BROSSARD, JEAN-FRANÇOIS, ploughman and settler; b. 1654 in France, d. December 1716 at Port-Royal (Annapolis Royal, N.S.).
He came to Acadia in 1671, and settled at Port-Royal, where around 1681 he married Catherine Richard, daughter of Michel Richard and Madeleine Blanchard. With Pierre Tibaudeau he took part in founding a settlement at Chipoudy. In the spring of 1700 one of Jean-François Brossard’s sons went with Tibaudeau and some other young men to Chipoudy. The young scout chose a lot for his father and made a start on the settlement. Jean-François and his wife visited the new settlement and were delighted with it. However, the pioneer did not go to live there himself.
The Brossards had 10 children, 6 boys and 4 girls. One of the sons, Pierre, settled at Pisiquit. Two others, Joseph and Alexandre, lived at Chipoudy on properties which had been granted to their wives, Agnès and Marguerite, granddaughters of Pierre Tibaudeau. The two young Brossards bore the surname of Beausoleil, after their native village near Port-Royal. Later, Alexandre settled at Petitcodiac, a village founded by Guillaume Blanchard; Joseph*, who distinguished himself in skirmishes against the English in 1755, took up his abode at a place called Le Cran, now Stoney Creek. The Brossards of Louisiana and those of Cape Breton are descended from Alexandre and Joseph.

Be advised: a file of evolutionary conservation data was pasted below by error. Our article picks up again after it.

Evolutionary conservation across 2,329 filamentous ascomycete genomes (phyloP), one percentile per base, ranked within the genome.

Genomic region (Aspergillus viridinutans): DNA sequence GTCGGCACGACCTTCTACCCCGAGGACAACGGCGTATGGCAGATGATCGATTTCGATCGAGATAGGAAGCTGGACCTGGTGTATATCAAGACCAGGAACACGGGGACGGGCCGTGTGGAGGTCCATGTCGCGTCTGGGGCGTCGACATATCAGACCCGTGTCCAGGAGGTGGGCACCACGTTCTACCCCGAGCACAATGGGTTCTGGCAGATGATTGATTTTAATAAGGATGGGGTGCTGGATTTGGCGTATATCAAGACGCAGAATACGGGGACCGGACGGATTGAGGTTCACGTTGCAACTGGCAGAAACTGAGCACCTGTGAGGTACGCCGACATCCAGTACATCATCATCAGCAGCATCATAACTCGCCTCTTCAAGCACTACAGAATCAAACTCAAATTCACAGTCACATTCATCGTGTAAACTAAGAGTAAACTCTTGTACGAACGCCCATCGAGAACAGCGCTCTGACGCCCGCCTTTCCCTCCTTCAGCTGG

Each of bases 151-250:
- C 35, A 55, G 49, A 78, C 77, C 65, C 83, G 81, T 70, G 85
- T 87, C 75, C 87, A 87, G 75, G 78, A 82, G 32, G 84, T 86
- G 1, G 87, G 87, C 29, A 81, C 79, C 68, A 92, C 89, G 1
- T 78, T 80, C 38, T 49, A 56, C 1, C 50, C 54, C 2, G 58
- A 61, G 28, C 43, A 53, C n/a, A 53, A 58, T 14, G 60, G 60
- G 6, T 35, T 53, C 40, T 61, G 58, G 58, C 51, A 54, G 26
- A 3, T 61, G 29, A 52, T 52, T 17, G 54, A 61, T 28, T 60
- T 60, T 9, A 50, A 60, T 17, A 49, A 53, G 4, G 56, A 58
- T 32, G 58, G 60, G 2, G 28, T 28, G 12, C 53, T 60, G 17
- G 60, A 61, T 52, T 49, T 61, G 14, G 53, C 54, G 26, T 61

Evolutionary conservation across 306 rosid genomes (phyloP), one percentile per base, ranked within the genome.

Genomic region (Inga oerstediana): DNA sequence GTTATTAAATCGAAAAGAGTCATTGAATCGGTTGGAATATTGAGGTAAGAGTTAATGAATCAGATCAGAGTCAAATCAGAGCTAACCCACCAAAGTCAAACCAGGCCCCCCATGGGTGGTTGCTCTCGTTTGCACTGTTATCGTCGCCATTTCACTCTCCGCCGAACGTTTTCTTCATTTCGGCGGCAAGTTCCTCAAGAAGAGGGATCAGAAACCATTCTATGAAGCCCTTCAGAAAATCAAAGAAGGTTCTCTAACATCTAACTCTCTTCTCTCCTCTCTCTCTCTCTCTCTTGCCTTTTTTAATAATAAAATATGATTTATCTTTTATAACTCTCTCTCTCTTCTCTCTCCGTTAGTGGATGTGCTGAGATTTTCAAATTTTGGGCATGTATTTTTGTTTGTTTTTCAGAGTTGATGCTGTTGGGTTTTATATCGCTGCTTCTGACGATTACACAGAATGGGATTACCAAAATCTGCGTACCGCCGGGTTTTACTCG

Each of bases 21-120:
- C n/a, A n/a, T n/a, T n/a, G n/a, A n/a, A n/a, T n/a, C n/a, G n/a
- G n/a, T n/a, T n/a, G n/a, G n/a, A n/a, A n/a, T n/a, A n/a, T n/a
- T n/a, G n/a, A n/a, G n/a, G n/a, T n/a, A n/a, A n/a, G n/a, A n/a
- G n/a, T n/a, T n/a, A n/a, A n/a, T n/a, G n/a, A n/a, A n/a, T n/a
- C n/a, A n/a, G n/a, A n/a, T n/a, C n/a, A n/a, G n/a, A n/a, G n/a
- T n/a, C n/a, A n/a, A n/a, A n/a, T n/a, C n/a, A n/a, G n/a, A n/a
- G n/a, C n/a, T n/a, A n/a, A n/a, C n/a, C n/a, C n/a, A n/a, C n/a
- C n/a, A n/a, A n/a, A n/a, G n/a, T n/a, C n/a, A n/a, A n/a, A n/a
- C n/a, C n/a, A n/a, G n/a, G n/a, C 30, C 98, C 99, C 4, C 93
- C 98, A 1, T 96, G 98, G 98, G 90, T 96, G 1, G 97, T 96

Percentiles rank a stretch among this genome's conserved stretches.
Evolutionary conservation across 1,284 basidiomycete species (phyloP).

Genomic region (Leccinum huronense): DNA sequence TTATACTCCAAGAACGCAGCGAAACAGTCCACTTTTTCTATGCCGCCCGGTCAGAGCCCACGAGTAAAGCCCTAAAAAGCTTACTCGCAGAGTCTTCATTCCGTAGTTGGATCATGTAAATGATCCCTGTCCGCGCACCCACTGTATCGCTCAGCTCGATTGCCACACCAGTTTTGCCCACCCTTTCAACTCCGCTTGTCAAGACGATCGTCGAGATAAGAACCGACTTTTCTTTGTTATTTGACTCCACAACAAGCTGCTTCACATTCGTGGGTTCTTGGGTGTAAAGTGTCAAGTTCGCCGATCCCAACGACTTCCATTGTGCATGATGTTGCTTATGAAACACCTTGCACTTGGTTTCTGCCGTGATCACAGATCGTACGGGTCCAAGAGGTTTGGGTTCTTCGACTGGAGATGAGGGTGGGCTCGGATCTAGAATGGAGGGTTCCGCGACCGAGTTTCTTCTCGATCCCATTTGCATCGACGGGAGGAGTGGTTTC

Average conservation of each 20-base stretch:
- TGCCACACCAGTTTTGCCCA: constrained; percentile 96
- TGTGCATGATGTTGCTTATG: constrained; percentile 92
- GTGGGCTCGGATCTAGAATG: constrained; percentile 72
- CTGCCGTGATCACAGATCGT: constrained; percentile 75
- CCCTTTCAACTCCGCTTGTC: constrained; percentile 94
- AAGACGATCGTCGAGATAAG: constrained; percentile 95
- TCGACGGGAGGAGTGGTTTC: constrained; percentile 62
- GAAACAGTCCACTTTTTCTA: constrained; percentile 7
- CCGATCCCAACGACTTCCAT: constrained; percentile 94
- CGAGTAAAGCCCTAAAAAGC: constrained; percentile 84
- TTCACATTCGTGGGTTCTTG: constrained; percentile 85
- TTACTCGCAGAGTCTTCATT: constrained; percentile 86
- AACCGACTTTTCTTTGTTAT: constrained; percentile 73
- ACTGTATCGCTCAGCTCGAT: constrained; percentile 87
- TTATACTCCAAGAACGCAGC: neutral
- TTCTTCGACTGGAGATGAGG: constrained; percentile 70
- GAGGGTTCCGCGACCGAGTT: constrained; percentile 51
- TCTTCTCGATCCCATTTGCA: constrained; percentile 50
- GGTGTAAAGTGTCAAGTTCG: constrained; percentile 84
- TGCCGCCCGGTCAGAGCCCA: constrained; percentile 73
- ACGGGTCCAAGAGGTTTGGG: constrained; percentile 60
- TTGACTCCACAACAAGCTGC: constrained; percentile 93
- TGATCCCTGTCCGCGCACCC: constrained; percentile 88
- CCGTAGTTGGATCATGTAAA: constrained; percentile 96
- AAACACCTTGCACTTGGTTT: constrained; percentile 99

AN, Section Outre-Mer, G1, 466 (Recensements de l’Acadie, 1686, 1693, 1698, 1700, 1701, 1703). Archives de l’université de Moncton, Placide Gaudet and A. E. Daigle, Personal papers on Acadian genealogies. PANS, MS docs., XXVI (parish register of Port-Royal, 31 Dec. 1716). Arsenault, Hist. et généal. des Acadiens, I, 368. Rameau de Saint-Père, Une colonie féodale, I, 246, 254, 255, 256, 258–59, 261, 266–67. [On the “marriages” of Brossard’s daughters, described by Rameau, see the bibliography for Pierre Tibaudeau.]